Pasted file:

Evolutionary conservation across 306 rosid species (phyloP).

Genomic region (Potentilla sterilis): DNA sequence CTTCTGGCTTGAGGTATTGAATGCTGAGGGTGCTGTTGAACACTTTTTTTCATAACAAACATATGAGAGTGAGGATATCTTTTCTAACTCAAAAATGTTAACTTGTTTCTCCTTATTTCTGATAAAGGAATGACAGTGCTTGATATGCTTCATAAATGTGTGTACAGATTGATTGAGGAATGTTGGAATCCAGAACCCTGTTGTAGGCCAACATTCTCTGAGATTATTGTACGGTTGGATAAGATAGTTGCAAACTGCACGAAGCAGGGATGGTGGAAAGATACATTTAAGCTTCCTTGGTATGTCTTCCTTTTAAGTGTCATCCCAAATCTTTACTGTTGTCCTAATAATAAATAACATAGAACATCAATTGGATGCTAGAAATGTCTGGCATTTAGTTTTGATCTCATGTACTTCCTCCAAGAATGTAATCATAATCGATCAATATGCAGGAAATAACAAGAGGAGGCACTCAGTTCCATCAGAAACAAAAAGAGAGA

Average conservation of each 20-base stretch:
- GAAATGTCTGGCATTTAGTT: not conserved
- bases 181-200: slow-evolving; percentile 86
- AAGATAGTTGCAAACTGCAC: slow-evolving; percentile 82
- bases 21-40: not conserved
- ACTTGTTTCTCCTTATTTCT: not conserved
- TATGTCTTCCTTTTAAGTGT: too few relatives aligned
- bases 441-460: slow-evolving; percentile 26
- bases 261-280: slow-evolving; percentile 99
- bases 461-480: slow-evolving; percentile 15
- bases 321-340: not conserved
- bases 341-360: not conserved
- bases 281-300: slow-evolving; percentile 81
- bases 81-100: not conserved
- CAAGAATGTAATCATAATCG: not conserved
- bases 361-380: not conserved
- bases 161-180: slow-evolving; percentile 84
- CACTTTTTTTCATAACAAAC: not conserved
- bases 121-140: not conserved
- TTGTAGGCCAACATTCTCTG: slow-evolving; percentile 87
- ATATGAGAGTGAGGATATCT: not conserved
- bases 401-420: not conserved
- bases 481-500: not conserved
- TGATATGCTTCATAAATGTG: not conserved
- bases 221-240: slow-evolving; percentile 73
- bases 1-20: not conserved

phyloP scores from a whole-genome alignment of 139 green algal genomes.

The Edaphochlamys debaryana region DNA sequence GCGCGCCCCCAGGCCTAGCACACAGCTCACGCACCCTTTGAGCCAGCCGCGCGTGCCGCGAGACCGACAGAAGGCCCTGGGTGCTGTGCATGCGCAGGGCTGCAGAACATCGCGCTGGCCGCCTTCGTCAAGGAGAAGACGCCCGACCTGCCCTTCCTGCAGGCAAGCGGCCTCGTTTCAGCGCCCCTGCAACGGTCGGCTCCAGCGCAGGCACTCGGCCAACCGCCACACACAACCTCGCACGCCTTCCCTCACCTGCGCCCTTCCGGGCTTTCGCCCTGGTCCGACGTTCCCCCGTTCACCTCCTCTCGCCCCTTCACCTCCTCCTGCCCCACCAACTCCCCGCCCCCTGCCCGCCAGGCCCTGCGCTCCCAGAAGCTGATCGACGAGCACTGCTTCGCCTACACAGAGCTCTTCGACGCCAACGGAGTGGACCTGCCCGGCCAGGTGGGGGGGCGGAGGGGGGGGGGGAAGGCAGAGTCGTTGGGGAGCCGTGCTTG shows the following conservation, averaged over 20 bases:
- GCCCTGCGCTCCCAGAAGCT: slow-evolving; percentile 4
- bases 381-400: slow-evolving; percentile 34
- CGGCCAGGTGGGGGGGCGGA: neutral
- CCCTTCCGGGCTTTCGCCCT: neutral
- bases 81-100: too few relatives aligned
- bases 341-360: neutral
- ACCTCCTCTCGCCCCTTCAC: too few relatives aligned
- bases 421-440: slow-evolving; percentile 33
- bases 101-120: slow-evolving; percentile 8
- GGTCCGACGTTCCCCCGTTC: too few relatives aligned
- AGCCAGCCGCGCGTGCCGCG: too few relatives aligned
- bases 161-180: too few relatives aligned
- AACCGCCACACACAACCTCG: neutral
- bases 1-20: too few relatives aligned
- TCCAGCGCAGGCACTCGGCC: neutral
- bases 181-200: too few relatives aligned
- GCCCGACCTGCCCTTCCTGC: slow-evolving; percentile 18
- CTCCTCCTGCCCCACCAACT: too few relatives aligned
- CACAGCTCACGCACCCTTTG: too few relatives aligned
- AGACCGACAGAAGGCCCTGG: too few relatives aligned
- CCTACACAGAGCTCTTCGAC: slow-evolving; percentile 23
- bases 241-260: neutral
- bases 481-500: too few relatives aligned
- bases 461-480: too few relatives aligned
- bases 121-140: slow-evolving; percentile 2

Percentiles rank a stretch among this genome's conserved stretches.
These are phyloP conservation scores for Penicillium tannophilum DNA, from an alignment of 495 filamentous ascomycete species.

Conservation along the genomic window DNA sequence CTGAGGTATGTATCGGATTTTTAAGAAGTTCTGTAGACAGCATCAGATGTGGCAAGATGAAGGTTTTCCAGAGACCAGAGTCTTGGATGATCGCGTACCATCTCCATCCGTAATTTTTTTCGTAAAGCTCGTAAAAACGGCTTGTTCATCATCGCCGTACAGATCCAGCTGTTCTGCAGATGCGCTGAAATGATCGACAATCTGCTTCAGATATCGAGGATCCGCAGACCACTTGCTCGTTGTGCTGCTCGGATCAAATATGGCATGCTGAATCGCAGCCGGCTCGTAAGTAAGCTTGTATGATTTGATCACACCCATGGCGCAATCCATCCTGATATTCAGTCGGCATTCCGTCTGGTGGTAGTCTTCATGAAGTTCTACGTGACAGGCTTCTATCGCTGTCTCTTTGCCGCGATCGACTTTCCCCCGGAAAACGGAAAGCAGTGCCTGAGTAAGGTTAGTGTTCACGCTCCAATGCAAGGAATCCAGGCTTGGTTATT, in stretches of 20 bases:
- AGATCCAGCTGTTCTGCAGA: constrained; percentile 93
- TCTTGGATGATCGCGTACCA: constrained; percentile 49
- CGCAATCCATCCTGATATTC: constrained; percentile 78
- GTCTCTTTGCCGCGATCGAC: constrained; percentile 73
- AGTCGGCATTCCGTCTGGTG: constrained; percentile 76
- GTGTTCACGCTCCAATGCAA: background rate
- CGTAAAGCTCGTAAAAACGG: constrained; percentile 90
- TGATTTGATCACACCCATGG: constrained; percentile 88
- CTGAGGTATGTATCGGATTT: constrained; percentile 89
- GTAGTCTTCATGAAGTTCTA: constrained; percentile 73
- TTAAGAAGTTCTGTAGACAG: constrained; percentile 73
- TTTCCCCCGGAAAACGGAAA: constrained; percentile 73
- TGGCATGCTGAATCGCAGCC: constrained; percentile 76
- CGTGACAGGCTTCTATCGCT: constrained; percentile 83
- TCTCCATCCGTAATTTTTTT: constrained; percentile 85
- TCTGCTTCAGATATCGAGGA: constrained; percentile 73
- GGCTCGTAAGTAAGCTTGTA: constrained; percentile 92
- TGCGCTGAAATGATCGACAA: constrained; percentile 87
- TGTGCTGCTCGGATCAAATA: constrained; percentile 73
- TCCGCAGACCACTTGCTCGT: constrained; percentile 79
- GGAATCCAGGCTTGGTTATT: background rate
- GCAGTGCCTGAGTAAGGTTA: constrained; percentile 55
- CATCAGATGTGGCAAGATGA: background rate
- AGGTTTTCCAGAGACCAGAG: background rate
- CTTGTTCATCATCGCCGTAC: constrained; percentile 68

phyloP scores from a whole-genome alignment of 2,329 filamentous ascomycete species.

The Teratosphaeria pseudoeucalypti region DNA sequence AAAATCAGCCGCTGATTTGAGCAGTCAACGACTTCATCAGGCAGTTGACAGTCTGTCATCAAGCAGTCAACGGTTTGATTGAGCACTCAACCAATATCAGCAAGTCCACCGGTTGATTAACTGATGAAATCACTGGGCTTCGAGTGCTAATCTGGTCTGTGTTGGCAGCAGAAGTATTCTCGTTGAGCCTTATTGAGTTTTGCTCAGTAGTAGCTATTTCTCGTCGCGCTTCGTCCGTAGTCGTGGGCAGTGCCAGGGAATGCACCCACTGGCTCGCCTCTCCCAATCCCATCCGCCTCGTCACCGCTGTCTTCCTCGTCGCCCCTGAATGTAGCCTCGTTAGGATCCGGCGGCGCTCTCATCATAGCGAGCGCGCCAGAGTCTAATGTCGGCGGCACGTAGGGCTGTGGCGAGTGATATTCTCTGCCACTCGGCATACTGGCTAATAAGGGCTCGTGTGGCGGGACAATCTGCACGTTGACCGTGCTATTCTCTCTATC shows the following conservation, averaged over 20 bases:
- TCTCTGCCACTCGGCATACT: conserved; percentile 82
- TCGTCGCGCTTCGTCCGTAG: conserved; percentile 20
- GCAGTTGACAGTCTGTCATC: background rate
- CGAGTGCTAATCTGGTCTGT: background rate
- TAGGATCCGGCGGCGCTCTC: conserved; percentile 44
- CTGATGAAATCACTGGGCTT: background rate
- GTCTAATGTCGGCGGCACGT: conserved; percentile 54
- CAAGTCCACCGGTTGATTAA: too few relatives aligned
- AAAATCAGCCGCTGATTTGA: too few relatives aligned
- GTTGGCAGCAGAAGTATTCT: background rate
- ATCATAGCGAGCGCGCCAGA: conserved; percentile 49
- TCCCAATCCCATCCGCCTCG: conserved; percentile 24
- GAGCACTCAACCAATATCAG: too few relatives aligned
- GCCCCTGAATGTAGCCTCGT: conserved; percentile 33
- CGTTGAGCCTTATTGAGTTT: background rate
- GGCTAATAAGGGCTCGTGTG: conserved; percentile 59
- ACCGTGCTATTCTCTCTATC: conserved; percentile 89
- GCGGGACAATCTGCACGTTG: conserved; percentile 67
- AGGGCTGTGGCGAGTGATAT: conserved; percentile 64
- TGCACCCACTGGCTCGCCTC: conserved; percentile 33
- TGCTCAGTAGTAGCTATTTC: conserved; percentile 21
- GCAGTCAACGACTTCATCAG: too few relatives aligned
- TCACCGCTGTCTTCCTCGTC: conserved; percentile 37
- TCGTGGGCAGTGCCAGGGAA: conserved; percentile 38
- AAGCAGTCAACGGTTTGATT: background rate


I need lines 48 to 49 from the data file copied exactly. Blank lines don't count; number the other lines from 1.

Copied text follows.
- CTCCTCCTGCCCCACCAACT: too few relatives aligned
- CACAGCTCACGCACCCTTTG: too few relatives aligned